Golden Globe Race leader Simon Curwen has suffered a major blow following the complete failure of his Hydrovane windvane steering system; he has no spare

Windvane steering is essential for racing in the Golden Globe Race; without it, the skippers would struggle to be competitive.

Simon Curwen, who has led the race since leaving the Bay of Biscay, is currently weighing up his options after reporting the complete failure of his Hydrovane windvane steering system.

The shaft on the topside of the vane body, which connects to the wind sensor, has sheared off. Curwen is not carrying a spare windvane (to save weight), and can’t make repairs without original components.

windvane steering on the back of a yacht

The head of the windvane has sheared off; Simon Curwen is not sailing with a spare. Credit: Katy Stickland

The UK solo skipper was sailing in 40 knot winds and 6-metre seas when his Biscay 36, Clara was knocked down; the boat’s dodger was ripped off and the Hydrovane head sheared off. The mainsail batten cars were pulled from the mast track; Curwen has since repaired them.

The 62-year-old contacted Golden Globe Race HQ to say he was fine and required no assistance. He has requested weather forecasts and advice on nearby ports to make repairs.

Curwen is continuing to sail under storm jib and lashed tiller; weather conditions have also improved, with the wind now at 28-29 knots.

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He tweeted: ‘Disaster, as concerns the race. Early today Clara was knocked down. Sailing with just tiny headsail. The windvane head sheared off. Boat and skipper fine. Working on a plan.’

If Curwen decides to stop to make repairs, he will move to the Chichester Class for entrants who make one stop. He is currently 1,200 miles from Cape Horn, and has already altered Clara‘s course for the coast of Chile.

Kirsten Neuschafer is in second place, 770 miles behind leader Simon Curwen. She still holds the 24-hour Golden Globe Race speed record of 183 miles. Credit: Eben Human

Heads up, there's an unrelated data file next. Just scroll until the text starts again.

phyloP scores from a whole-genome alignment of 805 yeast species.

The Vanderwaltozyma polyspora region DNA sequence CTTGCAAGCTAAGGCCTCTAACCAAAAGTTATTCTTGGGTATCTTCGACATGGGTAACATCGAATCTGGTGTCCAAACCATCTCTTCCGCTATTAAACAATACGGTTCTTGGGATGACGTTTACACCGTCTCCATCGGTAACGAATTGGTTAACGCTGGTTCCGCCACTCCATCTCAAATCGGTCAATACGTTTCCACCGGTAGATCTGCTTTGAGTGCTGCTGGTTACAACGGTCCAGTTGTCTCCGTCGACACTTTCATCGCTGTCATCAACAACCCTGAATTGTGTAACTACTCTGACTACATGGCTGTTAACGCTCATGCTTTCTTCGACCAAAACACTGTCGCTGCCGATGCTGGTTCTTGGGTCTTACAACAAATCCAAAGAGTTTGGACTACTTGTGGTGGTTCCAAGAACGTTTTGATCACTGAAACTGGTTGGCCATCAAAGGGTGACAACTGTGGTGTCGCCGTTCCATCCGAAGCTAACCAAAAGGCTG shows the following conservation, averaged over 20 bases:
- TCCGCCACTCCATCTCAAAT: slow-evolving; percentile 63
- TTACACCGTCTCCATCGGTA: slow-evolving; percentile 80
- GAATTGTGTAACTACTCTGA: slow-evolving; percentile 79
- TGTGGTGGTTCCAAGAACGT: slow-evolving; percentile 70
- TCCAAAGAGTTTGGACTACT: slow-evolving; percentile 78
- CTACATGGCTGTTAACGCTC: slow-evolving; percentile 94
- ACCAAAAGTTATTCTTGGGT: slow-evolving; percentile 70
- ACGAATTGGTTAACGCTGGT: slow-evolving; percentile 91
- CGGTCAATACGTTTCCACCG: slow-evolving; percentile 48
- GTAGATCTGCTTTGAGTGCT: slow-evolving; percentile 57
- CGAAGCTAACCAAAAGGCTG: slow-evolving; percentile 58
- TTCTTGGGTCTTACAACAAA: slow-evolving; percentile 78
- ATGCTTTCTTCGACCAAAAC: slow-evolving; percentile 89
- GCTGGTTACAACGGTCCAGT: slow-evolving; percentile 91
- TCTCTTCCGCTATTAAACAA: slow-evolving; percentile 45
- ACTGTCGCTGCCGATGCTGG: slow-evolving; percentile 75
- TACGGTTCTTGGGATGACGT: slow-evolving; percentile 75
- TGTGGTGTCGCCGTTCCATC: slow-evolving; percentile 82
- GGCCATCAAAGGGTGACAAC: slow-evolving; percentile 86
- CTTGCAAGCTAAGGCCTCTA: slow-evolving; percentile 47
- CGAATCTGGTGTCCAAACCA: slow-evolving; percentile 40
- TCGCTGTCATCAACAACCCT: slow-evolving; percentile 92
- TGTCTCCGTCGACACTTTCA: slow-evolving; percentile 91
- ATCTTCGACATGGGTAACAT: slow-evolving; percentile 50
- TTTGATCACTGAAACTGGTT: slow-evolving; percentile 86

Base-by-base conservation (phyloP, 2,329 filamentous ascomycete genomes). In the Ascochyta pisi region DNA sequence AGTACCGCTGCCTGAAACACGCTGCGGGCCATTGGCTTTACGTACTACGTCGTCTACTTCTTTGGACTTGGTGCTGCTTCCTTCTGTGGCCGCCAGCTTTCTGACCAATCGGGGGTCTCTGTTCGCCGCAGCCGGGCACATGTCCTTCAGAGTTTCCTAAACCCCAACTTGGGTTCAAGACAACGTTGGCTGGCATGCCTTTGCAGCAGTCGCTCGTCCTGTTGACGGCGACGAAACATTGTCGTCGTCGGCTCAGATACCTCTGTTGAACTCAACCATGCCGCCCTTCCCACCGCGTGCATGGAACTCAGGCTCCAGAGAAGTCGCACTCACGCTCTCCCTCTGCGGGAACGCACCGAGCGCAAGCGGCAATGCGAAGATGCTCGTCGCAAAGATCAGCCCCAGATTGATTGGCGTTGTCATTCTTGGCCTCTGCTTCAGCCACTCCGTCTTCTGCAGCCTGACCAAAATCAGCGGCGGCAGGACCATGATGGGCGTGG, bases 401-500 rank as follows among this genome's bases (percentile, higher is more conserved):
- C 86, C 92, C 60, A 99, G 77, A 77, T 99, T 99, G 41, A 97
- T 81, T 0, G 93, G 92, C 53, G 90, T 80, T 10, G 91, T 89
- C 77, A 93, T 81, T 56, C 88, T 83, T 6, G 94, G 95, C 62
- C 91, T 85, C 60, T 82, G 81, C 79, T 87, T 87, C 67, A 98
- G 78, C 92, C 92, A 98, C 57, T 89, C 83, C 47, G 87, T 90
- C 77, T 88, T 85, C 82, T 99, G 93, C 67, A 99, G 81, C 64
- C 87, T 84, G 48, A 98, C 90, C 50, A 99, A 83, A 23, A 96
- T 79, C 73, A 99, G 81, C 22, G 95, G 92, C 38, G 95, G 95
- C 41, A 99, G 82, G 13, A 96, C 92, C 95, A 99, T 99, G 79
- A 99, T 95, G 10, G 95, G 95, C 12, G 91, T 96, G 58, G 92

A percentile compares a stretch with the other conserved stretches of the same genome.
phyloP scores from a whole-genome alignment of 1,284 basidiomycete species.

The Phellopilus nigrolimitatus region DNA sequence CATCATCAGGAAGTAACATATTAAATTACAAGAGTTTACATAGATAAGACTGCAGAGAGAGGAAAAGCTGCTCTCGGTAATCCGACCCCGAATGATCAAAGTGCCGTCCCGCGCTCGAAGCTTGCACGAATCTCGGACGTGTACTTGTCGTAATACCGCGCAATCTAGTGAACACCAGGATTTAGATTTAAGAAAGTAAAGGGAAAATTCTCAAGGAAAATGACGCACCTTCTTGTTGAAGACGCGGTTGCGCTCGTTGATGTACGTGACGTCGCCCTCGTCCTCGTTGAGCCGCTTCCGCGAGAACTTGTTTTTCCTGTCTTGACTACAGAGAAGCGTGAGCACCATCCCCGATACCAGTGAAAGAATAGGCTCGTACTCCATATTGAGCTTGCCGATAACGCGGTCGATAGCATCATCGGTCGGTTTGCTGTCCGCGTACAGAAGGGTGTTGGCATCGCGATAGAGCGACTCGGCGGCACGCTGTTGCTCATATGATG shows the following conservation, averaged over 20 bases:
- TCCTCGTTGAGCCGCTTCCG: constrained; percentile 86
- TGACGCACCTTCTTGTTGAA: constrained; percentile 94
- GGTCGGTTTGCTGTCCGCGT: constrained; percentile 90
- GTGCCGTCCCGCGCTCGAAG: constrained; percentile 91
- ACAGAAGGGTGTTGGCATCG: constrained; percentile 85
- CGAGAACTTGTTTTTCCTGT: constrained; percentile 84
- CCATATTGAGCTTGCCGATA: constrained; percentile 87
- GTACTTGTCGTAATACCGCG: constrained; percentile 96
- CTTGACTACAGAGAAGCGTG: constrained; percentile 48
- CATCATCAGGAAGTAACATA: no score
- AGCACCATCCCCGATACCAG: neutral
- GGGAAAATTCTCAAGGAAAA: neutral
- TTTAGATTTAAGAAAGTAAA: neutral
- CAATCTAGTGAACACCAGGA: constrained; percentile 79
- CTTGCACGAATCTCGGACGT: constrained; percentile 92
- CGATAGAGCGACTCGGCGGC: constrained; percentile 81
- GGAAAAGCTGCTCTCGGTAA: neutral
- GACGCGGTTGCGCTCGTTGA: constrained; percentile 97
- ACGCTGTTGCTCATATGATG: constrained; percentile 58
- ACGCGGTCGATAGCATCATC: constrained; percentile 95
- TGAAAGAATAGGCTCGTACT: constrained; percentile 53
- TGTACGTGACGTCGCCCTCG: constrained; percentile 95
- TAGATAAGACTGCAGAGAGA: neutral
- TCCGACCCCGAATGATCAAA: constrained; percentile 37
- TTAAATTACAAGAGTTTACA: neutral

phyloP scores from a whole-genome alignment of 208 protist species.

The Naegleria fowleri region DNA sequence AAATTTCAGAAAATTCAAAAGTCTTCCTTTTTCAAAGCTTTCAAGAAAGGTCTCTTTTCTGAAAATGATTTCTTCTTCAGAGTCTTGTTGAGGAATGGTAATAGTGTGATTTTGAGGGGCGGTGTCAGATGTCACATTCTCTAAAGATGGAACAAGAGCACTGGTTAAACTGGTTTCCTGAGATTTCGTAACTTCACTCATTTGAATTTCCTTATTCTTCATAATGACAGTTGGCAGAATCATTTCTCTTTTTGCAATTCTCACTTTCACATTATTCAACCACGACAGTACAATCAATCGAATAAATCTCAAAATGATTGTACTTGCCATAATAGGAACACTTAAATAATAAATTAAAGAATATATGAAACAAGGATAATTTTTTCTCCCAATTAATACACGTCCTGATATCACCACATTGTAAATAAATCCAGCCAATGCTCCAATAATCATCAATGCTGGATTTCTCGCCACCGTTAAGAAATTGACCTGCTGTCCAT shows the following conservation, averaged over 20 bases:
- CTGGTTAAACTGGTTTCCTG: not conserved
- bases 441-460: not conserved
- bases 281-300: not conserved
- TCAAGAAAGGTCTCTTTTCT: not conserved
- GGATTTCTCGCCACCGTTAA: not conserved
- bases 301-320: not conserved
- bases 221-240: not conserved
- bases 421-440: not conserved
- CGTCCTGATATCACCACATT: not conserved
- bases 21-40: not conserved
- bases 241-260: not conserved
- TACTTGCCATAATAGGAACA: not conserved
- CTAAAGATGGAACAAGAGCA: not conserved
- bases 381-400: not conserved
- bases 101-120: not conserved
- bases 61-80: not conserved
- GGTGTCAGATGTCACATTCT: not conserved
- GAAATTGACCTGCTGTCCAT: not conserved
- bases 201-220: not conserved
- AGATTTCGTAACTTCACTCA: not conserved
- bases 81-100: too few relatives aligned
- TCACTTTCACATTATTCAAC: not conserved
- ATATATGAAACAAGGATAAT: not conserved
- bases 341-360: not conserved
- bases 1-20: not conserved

Kirsten Neuschafer now has a chance to close the gap between her Cape George 36 cutter, Minnehaha and Clara. Credit: Eben Human

Second placed skipper, Abhilash Tomy is 1,120 miles to the west of Curwen; Kirsten Neuschafer is less than 70 miles behind Tomy.

Meanwhile Chichester Class sailor, Guy Waites is sailing his Tradewind 35, Sagarmatha under bare poles and towing warps in 45 knot winds and 6 metre seas.

He has decided not to enter Hobart, which will disqualify him from the Golden Globe Race, and continue sailing towards Cape Horn.

2022 Golden Globe Race skipper Guy Waites sailing his boat. His windvane steering can be seen at the back of the boat

Guy Waites is currently sailing through heavy weather, and has been advised not to sail further south. Credit: Nora Havel/GGR

Waites has been advised by race HQ not to sail further south.

The 54-year-old sailor will continue to receive support of race HQ until the end of the month, the deadline for passing through the Hobart Gate.

After that he will be disqualified, and all safety communications and watches will need to be taken over by his team.

Current positions of the Golden Globe Race 2022 skippers on 28 January 2022 at 0600 UTC

Simon Curwen, (UK), Biscay 36, Clara
Abhilash Tomy, (India), Rustler 36, Bayanat
Kirsten Neuschafer, (South Africa), Cape George 36 cutter, Minnehaha
Michael Guggenberger, (Austria), Biscay 36, Nuri
Ian Herbert-Jones (UK), Tradewind 35, Puffin

Chichester Class:

Jeremy Bagshaw, (South Africa), OE32, Olleanna
Guy Waites (UK), Tradewind 35, Sagarmatha


Edward Walentynowicz, (Canada), Rustler 36, Noah’s Jest
Guy deBoer, (USA), Tashiba 36, Spirit
Mark Sinclair (Australia), Lello 34, Coconut
Pat Lawless, (Ireland), Saltram Saga 36, Green Rebel
Damien Guillou, (France), Rustler 36, PRB
Ertan Beskardes, (UK), Rustler 36, Lazy Otter
Tapio Lehtinen, (Finland), Gaia 36, Asteria
Arnaud Gaist, (France), Barbican 33 Mk 2, Hermes Phoning
Elliot Smith,  (USA), Gale Force 34, Second Wind

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